We welcome Kristin in her new role

Today Kristin Campbell-Wilson assumes her role as Acting Secretary General of the Arbitration Institute of the Stockholm Chamber of Commerce (SCC).

Kristin has a background as a lawyer in the dispute resolution team at one of Stockholm’s international law firms. She left private practice in 2012 to take on the role of Deputy Secretary General of the Arbitration Institute. Within the scope of this role, Kristin was responsible for the daily operations and in developing the services, rules and practices of the institution, in addition to actively promoting SCC’s dispute resolution services in the context of both domestic and international trade. Kristin is now taking over as Acting Secretary General as Annette Magnusson steps down after serving 11 years in this position.  

What are SCC’s strengths as a dispute resolution institute?

Arbitration is deeply rooted in the Swedish legal tradition and the SCC and Swedish lawyers have had the chance to develop broad and in-depth expertise and experience in international arbitration since the 1970s. If we have the Cold War to thank for this opportunity, it is the craft itself and a forward-looking approach that consolidate the position of Sweden and the SCC on the global arena. SCC is internationally acknowledged for being a time- and cost-efficient forum compared to similar institutions, and remains at the forefront of developing dispute resolution in terms of procedure as well as administration. We identified the added value of digitalizing the procedure and administration early on, which has proved to be useful in times of crisis like the one we face now with the ongoing pandemic. 

What trends do you see in arbitration?

At the SCC, we administer commercial disputes of varying sizes within a large range of industries, including retail, energy, construction, life sciences and industry. As a result of the increasing digitalization of products and services, businesses very quickly become actors on the international market, and I believe arbitration as a dispute resolution method will serve companies with international ambitions very well. I think this is particularly true for the start-up and tech industries.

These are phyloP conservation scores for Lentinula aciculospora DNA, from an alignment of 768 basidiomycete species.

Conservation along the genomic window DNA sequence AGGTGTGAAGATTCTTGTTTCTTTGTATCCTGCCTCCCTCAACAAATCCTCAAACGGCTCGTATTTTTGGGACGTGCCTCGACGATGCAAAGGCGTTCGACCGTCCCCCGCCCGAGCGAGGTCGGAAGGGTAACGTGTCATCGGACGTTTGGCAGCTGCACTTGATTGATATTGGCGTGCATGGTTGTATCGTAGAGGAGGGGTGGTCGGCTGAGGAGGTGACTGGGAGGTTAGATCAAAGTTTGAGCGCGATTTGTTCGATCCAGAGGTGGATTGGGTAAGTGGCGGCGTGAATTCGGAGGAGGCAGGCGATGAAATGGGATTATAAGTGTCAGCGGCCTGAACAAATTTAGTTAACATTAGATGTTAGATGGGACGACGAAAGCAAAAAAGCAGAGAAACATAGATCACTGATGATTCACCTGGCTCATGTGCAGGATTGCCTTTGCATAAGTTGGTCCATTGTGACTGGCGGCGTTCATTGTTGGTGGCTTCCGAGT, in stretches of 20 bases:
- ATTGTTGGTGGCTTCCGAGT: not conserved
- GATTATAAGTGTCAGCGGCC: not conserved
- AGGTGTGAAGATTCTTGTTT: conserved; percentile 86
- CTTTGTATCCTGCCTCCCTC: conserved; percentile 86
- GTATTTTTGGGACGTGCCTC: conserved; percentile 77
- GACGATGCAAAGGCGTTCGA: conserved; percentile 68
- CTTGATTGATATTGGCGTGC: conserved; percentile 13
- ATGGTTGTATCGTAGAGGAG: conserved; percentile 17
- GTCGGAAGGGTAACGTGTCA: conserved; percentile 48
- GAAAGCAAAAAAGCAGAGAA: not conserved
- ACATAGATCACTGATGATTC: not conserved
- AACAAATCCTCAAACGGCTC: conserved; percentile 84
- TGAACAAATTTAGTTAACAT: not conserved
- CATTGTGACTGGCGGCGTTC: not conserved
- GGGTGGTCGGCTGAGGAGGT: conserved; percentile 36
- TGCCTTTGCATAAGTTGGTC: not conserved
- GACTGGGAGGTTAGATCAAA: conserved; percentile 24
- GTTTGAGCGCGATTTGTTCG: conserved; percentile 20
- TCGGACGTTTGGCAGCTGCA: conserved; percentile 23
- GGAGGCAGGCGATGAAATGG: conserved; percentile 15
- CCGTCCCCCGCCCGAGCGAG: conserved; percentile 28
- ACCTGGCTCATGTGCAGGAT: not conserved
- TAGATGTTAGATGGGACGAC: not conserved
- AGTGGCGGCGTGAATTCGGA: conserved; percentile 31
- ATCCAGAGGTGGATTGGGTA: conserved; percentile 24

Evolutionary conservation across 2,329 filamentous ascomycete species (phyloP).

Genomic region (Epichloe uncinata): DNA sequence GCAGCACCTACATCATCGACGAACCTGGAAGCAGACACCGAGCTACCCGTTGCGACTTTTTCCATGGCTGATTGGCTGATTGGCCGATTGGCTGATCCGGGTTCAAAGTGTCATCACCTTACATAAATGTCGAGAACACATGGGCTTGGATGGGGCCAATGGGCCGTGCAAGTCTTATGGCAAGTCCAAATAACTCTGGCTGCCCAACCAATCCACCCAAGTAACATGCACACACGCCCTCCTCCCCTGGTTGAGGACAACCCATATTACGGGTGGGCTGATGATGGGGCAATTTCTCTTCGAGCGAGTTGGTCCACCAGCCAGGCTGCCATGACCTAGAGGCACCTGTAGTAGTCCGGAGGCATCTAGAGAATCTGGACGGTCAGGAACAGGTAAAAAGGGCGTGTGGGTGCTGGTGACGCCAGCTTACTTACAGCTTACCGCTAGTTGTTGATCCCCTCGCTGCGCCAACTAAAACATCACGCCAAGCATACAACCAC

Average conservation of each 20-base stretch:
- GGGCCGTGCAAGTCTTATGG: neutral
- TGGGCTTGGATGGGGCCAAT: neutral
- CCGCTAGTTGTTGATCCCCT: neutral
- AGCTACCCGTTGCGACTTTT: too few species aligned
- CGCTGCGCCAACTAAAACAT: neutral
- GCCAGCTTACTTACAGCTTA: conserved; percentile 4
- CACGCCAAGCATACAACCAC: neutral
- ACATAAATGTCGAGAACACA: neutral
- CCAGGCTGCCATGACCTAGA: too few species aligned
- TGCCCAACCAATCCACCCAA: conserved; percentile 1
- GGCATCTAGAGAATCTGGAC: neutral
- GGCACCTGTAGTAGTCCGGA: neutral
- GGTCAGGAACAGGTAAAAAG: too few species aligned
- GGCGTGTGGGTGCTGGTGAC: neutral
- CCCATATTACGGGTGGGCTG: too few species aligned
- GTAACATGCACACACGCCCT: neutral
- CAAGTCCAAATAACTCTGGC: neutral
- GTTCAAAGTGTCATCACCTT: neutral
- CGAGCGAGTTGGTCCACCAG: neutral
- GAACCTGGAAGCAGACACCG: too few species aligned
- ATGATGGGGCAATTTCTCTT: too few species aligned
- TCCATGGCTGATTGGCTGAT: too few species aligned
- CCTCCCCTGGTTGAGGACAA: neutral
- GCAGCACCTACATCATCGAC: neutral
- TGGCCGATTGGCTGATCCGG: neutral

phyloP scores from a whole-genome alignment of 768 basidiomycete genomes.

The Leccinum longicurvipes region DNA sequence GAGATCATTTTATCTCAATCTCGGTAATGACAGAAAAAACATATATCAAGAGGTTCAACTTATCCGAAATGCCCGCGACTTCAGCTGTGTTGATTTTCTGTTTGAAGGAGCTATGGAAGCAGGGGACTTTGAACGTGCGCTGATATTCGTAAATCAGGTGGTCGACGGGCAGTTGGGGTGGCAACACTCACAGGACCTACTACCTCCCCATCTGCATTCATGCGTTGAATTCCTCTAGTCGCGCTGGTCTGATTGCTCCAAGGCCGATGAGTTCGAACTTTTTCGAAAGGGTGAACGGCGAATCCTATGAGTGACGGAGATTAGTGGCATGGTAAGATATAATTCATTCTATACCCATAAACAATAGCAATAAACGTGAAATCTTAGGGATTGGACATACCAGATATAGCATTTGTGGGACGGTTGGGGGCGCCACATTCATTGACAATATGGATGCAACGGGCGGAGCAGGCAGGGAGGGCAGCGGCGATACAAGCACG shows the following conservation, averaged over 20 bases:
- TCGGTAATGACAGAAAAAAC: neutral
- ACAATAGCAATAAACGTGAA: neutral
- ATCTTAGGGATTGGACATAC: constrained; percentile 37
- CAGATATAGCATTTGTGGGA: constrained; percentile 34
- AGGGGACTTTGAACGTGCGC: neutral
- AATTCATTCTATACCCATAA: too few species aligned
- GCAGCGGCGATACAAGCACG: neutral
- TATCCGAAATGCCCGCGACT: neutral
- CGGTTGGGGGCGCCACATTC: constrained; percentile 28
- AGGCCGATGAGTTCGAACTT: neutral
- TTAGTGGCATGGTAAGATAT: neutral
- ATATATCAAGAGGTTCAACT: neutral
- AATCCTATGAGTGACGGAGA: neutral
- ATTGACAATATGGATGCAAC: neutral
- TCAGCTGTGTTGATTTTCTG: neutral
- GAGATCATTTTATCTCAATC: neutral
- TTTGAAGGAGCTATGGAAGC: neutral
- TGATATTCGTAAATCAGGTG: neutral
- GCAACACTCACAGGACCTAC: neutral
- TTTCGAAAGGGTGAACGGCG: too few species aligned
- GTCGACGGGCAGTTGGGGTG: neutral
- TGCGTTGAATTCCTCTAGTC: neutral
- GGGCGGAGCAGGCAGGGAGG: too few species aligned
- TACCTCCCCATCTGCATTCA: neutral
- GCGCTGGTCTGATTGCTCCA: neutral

Simply put, arbitration is suitable for all types of agreements, regardless of industry. However, in addition to paying fees for legal representation, the parties also pay the fees of the arbitral tribunal and an administrative fee to the institute, which may make it less suitable in low-value disputes. There are other scenarios, in which an arbitration proceeding is not appropriate or desirable.This is why, the SCC will soon launch a new dispute resolution service to be used in situations when the parties are willing to reduce the scale of their process and forgo certain procedural steps in favour of time and cost efficiency.

What is it about arbitration that you find so engaging?

During my time as counsel, I found the appeal of arbitration lied in its intensity, and in the relatively quick resolution to the dispute, which cuts both time and costs for the client. This way, there is closure and the client may move on from the dispute and focus its time, energy and resources on developing the business rather than on a long-lasting dispute.  As a phenomenon, international arbitration is incredibly inspiring and a huge success story for both commercial and intergovernmental disputes. This form of dispute settlement is supported in over 160 countries through the 1958 New York Convention, making it the most successful international treaty of all time, and arbitration has resolved several challenging intergovernmental disputes in a peaceful way. That in itself deserves a great deal of respect. 

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